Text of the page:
Get with the program!

Grace Hopper was a prominent figure in computer programming. The Grace Murray Hopper Award was named after her and is given to people 35 or younger who have made great contributions to computer science.

In an online seminar held on Oct. 19, Janet Abbate, a Virginia Tech professor of science, technology and society, spoke on how gender has shaped opportunities in the workforce over the decades.

During her lecture, Abbate talked about the 1950s and the three different theories of who would be the best at programming.

Some thought it was those who had previous experience; others thought it was those with a college education or that it was just natural talent that made people successful in programming.

This last idea helped many women get into the field by allowing them to take skill assessments to prove they had what it took to be a programmer.

Because of this, many women came across computer programming fields unintentionally.

One of these women was Hilary Kahn, a computer scientist who originally started her studies in classic archeology. Kahn changed her field of study after taking a computing program and discovering her love for computers.

While Kahn was at Newcastle University, she was introduced to programming an English Electric KDF9. In 1967, she began teaching how to program computers at the University of Manchester.

Abbate said many women are going down other career paths when they could be thriving in computer programming. Abbate spoke about Kahn and other pioneering women of the field as examples to what their potential could reach.

Grace Hopper is another woman who was foundational to the computer programming field. Hopper has an award known as the Grace Murray Hopper Award named after her. This award is gifted to individuals 35 or younger who have made great contributions to the field of computer science.

Hopper is also responsible for the term debugging. In 1947, Hopper and her associates were working in the lab when the computer was showing an error. Hopper found a moth in a relay, and after removing it, the error was resolved. This is why issues in code are referred to as bugs.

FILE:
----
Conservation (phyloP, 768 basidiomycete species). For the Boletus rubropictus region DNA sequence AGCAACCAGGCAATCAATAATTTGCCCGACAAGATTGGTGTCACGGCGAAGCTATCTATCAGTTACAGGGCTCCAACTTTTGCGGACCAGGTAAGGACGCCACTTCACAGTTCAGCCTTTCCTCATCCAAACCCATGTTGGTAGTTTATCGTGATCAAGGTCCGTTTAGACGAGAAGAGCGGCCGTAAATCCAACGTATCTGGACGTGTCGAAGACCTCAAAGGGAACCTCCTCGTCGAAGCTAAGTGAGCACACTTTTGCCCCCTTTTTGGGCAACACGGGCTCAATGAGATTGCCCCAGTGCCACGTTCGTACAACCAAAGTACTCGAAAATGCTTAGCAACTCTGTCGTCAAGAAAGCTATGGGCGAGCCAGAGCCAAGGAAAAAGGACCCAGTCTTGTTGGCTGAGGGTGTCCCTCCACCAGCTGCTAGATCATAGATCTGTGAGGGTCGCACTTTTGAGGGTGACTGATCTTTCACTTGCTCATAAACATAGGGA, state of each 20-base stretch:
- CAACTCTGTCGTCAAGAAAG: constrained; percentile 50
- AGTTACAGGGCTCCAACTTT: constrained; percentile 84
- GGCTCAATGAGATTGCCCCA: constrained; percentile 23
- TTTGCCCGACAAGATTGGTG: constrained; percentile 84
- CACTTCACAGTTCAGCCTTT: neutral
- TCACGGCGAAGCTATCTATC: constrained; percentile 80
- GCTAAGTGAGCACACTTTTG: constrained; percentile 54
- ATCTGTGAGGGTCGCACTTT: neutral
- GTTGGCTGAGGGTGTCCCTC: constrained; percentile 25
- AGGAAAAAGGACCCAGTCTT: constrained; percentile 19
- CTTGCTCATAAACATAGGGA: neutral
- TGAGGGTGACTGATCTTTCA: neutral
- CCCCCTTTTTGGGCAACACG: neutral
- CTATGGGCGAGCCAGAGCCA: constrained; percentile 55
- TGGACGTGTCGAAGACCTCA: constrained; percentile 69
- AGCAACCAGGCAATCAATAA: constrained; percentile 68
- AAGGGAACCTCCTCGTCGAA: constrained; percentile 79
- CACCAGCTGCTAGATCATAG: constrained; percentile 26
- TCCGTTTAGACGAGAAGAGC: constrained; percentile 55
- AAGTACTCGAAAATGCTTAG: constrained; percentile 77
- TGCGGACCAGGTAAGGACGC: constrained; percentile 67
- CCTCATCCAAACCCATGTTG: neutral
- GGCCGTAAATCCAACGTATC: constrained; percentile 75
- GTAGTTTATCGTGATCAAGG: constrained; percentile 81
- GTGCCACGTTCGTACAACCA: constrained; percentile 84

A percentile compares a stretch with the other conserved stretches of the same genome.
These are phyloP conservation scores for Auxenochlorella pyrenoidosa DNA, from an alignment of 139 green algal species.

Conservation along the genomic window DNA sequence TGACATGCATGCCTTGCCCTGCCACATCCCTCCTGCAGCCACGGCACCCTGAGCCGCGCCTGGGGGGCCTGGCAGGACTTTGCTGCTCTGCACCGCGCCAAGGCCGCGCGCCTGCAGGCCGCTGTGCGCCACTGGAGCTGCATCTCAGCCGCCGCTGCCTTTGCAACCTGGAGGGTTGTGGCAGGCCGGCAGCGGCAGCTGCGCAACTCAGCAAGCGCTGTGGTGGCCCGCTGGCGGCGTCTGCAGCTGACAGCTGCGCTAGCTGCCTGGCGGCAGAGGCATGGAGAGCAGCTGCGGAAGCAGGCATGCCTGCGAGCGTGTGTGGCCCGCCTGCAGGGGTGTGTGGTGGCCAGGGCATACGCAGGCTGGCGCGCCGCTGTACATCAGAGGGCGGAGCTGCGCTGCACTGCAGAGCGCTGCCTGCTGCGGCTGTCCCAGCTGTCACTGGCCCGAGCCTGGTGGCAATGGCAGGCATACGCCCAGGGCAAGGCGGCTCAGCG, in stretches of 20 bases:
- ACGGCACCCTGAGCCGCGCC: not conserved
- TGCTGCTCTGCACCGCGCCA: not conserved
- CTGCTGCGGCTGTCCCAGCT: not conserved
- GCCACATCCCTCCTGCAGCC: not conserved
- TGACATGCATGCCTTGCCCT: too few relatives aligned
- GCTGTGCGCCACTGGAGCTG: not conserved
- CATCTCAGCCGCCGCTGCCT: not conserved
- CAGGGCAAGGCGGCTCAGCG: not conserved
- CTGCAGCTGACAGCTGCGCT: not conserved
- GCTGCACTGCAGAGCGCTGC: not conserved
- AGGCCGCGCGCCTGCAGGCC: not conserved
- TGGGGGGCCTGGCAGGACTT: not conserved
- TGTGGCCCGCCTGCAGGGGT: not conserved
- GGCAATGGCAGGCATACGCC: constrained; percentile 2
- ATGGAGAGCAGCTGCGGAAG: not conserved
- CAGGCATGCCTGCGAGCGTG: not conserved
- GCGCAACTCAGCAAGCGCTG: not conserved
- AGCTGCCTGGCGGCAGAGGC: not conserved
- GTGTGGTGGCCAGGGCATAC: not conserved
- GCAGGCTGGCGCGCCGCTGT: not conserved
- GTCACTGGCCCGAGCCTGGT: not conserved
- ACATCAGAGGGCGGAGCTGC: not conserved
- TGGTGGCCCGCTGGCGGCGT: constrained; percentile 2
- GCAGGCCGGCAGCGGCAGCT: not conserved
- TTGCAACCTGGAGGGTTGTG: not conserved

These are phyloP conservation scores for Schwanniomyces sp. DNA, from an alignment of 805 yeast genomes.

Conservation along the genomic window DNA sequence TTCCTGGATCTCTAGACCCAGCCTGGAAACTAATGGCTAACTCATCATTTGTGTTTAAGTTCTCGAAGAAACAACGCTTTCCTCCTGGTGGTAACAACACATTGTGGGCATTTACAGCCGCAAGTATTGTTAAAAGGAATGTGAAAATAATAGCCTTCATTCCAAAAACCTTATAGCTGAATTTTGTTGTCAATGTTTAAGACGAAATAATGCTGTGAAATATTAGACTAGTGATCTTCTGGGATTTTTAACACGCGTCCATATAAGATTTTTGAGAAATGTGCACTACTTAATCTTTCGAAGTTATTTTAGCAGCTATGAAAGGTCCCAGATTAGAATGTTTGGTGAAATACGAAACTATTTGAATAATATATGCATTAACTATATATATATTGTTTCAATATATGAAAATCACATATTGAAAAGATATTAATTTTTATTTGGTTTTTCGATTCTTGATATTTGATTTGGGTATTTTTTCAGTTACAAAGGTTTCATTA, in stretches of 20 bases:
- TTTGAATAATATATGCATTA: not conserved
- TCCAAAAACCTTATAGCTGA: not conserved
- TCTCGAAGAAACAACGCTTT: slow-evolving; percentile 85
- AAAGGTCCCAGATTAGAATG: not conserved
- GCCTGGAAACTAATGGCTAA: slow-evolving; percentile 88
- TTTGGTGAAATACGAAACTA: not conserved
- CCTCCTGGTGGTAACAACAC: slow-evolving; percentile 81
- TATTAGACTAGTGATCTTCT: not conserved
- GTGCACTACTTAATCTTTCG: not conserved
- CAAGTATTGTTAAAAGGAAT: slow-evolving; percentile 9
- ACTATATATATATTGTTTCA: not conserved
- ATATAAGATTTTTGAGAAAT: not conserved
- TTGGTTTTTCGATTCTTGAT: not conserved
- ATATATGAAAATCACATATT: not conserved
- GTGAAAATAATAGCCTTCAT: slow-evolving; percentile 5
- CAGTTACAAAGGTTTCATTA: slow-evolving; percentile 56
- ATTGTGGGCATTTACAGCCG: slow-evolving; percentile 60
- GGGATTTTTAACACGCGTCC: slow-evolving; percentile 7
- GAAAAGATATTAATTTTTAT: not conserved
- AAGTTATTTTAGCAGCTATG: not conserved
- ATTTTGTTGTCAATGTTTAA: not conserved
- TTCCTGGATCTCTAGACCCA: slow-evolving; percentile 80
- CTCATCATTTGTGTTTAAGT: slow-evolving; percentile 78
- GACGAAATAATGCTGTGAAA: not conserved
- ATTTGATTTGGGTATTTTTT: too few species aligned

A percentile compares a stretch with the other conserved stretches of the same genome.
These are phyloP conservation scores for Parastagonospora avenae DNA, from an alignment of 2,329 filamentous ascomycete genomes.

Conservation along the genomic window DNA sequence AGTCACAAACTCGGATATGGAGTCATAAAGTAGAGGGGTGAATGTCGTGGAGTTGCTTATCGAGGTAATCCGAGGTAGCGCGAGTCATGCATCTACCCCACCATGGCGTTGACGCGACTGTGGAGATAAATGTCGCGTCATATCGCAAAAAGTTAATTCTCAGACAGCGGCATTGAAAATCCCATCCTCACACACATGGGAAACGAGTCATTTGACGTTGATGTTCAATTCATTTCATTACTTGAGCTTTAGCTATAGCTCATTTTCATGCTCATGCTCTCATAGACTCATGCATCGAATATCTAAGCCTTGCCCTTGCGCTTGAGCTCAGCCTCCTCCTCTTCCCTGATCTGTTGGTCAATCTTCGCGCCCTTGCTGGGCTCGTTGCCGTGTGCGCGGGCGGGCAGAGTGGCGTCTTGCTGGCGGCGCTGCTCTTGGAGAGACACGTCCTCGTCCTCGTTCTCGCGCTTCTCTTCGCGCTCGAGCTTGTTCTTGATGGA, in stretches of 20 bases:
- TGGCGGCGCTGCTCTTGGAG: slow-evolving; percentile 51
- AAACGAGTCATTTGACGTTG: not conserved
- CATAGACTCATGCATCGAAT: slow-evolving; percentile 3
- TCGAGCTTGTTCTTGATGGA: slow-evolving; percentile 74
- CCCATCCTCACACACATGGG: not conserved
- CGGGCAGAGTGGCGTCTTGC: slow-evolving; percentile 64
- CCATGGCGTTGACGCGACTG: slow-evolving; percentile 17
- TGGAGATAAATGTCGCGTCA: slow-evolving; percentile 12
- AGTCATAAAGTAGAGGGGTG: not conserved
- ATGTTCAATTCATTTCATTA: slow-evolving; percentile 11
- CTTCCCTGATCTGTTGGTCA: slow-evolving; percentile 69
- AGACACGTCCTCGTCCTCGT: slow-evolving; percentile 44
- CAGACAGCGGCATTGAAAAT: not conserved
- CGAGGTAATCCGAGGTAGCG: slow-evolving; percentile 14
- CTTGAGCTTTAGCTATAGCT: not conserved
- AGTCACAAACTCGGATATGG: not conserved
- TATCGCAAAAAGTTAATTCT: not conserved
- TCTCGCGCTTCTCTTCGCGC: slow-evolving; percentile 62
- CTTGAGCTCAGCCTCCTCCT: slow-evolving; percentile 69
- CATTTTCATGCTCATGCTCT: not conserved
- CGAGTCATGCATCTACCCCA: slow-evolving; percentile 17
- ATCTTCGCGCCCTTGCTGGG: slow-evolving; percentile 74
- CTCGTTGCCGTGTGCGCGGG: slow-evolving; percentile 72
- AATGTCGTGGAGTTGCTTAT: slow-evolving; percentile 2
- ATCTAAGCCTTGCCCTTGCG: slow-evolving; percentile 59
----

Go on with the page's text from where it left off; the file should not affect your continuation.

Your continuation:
Thelma Estrin was a mathematician who was frustrated by the issue of not having a women’s restroom in the building she worked in. Instead, she used the men’s restroom and suggested that everyone whistle while in the restroom to let people know that there were other people in the bathroom.

“I imagine that was the most musical restroom in a computing department,” Abbate said.

Restrooms weren’t the only issue that these women dealt with when trying to work on these machines. Some were not allowed to be in the computer rooms for fear they would distract the men. They were also told not to work at night with men in case something sexual happened.

Men would also put pinup pictures around the workspaces in this field, making these early women feel uncomfortable.

Abbate spoke about a group of women working at one of these computing labs who dealt with this issue by buying a Playgirl magazine and pinning the photos up around the room to show the men they work with how uncomfortable it was to have lewd photos of your gender peppered around the room.